Introduction & Objectives: Human Spermatozoa are characterized by certain features that differentiate them from simple Flagella. One of these features is the presence of outer dense fibers (ODFs). ODFs are nine fibers surrounding Axoneme in the midpiece and extend to variable length through the principal piece. They represent about 30% of the protein portion of human spermatozoa and accordingly they are affected by any pathology that can affect protein content of spermatozoa as in the case of oxidative stress (OS). ODFs are thought to have a role in sperm motility and support. In this study we detect the abnormalities in outer dense fibers in iOAT patients and correlate these abnormalities with measurements of Carbonyl Protein which is the most recent reliable and stable indicator for oxidative stress. Moreover we correlate these results with the percentage of forward progressive sperm motility and the percentage of midpiece anomalies to find the relation between OS, ODFs anomalies and sperm function.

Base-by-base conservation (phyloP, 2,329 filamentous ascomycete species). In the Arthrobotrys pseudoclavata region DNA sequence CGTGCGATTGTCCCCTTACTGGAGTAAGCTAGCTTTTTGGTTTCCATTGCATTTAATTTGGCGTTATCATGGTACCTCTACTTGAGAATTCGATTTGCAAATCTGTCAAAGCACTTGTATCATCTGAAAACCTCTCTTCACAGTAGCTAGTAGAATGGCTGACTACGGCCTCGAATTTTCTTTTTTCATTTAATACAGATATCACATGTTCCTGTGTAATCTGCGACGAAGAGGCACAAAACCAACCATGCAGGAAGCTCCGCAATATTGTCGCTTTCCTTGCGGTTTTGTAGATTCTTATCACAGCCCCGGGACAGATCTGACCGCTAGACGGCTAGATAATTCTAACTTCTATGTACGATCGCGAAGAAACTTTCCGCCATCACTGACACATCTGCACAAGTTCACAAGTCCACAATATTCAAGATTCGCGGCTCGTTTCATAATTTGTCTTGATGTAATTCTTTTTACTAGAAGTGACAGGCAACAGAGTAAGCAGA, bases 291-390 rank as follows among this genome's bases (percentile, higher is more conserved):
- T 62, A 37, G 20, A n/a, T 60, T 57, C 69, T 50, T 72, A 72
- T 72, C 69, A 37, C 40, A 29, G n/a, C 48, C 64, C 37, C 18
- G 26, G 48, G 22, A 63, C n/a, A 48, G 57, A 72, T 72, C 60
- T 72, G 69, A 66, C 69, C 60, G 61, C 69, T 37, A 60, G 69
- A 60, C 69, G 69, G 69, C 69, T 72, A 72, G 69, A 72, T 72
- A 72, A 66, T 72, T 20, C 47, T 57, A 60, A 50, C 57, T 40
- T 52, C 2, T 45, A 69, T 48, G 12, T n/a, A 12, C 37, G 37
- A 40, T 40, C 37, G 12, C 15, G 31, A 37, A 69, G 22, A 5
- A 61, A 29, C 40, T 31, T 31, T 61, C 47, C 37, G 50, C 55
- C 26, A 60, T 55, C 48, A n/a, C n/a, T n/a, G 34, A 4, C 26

Material & Methods: 20 patients with iOAT syndrome (group 1) and 10 normal subjects with proven fertility, as controls, (group 2) were included in this study. Carbonyl Protein was measured by ELISA as an indicator for oxidative stress. Semen analysis was done according WHO parameters. Abnormalities of outer dense fibers were determined by transmission electron microscopy (TEM).

Results: Sperm parameters showed a statistically significant difference between iOAT patients and normal controls. CP values were significantly higher in iOAT patients than in Normal controls (p<0.001). A highly significant difference was found between iOAT patients and normal

controls regarding abnormalities in outer dense fibers (p<0.001). Abnormalities in Outer dense  fibers have been found to be positively correlated with CP values (r²= 0,851) and MP anomalies

(r²= 0,431) and negatively correlated with forward progressive motility (r²= -0,762).

Conclusions: In our study, we found a higher percentage of ODFs anomalies in iOAT patientsthan in normal controls. Abnormalities in ODFs are positively correlated with CP values which may indicate the effect of OS as underlying pathology for those anomalies. Moreover, ODFs anomalies are correlated positively with midpiece anomalies and negatively with progressive sperm motility. This correlation indicates the possible role of ODFs in sperm functions. Interestingly, ODFs anomalies, found in our study, were always associated with anomalies in the outer doublets tubules (Ods) of the axoneme. This may lead to the thinking that both ODFs and ODs are structurally and functionally related.